Indonesia also has the distinction of being at high risk of disaster. Sitting on the Ring of Fire, Indonesia has a history of seismic disaster and is ranked 12th in mortality risk based on the 2009 International Strategy for Disaster Reduction. For example, in 2010, Mount Merapi erupted in Yogyakarta, killing 353 people and since then both Mt. Sinabung and Mt. Kelud volcanos erupted.

The Mt. Sinabung volcano eruption left 16 people dead after four months of eruptions. Around Mt. Kelud, signs of eruption started recently and in February 2014 the government urged for evacuation. The Mt. Kelud eruption occurred on 13 February 2014, and the local government imposed a 10-kilometers exclusion zone to prohibit any activities until March, forcing the evacuation of 100.000 people.

Local government had planned early to alert local inhabitants of the potential for disaster. Prior to the eruption, in the coordination meeting, the vice of local police used several types of Information and Communication Technology (ICT) to disseminate early warning regarding the potential of disaster (Surya Online, 2014) and it is interesting to see how the community has utilized their technology to help them in disaster management to avoid more victims and reduce the risks of the disaster.

A comprehensive disaster management consists of 4 phases: mitigation (prevention to reduce risk prior to the disaster occurs), preparation (action to make sure sufficient response and effective recovery), response (immediate action at time the disaster is occurring), and recovery (after disaster when the victims return to home) (Alexander 2001 cited in Coppola, 2007). According to Anggunia (2011), during the Mt. Merapi eruption case, web, online, and social media tools were used in emergency response.

Here are several examples of how the local community used ICT and social media, by taking the story from the recent Mount Kelud eruption in East Java and surroundings, as disaster management tools.

Mitigation and Preparation

In mitigation and preparation, the related government institutions utilized a web portal JalinMerapi.net, which integrates old and new communication technologies, to support coordination between officials and the local community. For example the Geology agency updated the mountain activity status to help local government decide about evacuation needs. Using ICT, the vice police of Kediri district, near Mt. Kelud, disseminated evacuation orders via text message, allowing farmers to evacuate their livestock to safe places (Surya Online, 2014). In social media, the official Twitter account of National Geology Agency or BadanGeologi, National Disaster Management Body (BNPB) posted early warning on Twitter and Facebook.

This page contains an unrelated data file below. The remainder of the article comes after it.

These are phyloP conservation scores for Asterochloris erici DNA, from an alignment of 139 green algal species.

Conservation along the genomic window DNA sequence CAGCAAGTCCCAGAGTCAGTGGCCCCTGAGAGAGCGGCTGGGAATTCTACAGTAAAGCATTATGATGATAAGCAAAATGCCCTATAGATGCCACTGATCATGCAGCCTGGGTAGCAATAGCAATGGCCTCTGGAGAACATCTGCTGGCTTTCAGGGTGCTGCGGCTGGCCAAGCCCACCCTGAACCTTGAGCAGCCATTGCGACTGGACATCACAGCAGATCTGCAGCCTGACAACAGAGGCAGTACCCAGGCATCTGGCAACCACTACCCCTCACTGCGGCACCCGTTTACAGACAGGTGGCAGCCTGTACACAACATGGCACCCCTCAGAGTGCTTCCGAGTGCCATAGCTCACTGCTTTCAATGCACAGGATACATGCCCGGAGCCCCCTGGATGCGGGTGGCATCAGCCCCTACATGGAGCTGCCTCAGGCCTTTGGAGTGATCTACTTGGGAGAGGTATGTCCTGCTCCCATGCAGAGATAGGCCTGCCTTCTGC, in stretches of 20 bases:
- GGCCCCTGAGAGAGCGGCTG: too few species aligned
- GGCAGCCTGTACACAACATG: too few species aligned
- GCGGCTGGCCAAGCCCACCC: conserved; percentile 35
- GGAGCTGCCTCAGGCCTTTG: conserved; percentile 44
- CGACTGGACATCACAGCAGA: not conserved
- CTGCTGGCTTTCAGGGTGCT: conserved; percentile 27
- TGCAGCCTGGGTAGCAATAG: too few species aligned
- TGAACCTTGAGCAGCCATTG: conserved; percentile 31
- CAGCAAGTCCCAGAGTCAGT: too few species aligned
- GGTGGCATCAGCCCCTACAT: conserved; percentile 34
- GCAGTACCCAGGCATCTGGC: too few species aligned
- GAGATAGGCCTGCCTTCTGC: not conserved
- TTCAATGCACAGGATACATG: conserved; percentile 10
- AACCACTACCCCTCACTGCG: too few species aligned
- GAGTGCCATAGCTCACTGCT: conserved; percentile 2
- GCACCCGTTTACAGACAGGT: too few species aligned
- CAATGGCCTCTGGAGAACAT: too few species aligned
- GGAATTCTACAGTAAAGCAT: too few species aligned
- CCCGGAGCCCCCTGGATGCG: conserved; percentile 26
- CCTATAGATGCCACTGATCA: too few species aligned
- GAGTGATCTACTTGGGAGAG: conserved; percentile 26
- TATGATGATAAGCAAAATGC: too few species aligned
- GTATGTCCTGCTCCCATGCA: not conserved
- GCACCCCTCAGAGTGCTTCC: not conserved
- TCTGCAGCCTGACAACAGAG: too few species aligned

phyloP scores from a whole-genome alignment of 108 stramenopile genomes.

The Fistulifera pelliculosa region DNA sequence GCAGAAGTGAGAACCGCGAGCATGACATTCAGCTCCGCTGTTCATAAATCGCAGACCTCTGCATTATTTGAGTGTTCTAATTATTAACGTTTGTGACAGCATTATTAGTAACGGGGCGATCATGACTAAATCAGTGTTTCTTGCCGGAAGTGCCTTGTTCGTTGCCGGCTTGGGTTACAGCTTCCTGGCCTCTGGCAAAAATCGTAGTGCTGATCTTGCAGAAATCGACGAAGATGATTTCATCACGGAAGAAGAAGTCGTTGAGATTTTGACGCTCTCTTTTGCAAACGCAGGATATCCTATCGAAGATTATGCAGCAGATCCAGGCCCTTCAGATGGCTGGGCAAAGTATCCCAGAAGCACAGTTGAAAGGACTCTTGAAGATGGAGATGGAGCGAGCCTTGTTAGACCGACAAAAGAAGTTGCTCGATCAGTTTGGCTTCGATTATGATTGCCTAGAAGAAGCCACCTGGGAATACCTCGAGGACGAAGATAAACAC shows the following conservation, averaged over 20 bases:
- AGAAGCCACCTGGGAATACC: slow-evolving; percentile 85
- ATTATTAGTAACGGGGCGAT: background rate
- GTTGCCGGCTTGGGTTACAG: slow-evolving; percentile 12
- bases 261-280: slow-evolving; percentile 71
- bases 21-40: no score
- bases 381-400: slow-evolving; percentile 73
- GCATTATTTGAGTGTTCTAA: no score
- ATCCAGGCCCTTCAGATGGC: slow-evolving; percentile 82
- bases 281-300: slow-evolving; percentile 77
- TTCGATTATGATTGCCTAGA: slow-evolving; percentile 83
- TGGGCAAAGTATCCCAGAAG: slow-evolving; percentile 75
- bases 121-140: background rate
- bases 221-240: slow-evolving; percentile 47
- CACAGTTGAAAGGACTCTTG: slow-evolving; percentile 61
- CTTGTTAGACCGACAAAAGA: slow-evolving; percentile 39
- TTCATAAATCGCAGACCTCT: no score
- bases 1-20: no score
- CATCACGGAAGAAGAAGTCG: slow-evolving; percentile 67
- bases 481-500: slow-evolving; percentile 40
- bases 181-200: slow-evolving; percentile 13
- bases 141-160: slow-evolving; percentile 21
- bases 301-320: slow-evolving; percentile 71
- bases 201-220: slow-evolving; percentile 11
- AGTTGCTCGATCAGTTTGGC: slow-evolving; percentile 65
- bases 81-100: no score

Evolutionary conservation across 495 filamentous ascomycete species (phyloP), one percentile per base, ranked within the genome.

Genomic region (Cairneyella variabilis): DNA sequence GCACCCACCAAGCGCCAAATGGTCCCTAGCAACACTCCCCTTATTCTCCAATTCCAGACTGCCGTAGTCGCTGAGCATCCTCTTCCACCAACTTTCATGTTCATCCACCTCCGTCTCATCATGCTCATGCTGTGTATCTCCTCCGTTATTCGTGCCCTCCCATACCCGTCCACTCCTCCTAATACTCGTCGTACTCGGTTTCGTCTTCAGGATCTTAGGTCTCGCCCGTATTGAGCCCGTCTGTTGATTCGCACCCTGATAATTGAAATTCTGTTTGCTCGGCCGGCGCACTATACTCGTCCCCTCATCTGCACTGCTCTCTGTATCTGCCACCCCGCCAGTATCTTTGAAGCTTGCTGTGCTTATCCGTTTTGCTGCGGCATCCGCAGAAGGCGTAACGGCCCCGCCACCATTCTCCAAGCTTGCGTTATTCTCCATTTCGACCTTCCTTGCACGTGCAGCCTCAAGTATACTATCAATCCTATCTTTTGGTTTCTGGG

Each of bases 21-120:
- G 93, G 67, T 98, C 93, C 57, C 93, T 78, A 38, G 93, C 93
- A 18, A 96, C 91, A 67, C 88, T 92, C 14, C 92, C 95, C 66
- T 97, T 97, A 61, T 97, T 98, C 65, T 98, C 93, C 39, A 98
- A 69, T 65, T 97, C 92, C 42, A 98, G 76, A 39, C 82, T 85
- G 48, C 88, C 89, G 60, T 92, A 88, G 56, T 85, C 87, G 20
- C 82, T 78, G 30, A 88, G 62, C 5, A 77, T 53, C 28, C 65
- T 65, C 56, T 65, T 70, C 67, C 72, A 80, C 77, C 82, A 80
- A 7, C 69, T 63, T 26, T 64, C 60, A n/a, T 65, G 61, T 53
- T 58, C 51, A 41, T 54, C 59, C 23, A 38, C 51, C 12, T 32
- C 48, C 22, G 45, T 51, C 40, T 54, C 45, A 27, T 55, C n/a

Posted on February 5th, the BNPB official Twitter account announced that due to the status of the mountain activity, it was escalating its status to Caution (level 2 of 4: status, normal, caution, alert, and watch out), and BNPB coordinated this message with the three affected districts’ disaster management agencies. Five days later, it raised the mountain activity status to Alert level.

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Response

During the response stage, people used social media for posting latest situation in the area of Mount Kelud eruption. Two hours after the eruption, “Mount Kelud erupts… hopefully no casualties”, said Efa on her Twitter account, who lives 35 km from Mt. Kelud, joining multiple users who shared news and information via social media, especially people who live or have family within the area of disaster. Twitter was full of tweets that talked about the event. At least 10 tweets every second were published, most of them were meant to pray for the areas affected by the eruption (Tempo, 2014). The sand and ash rain were the hottest topics on Facebook in the region.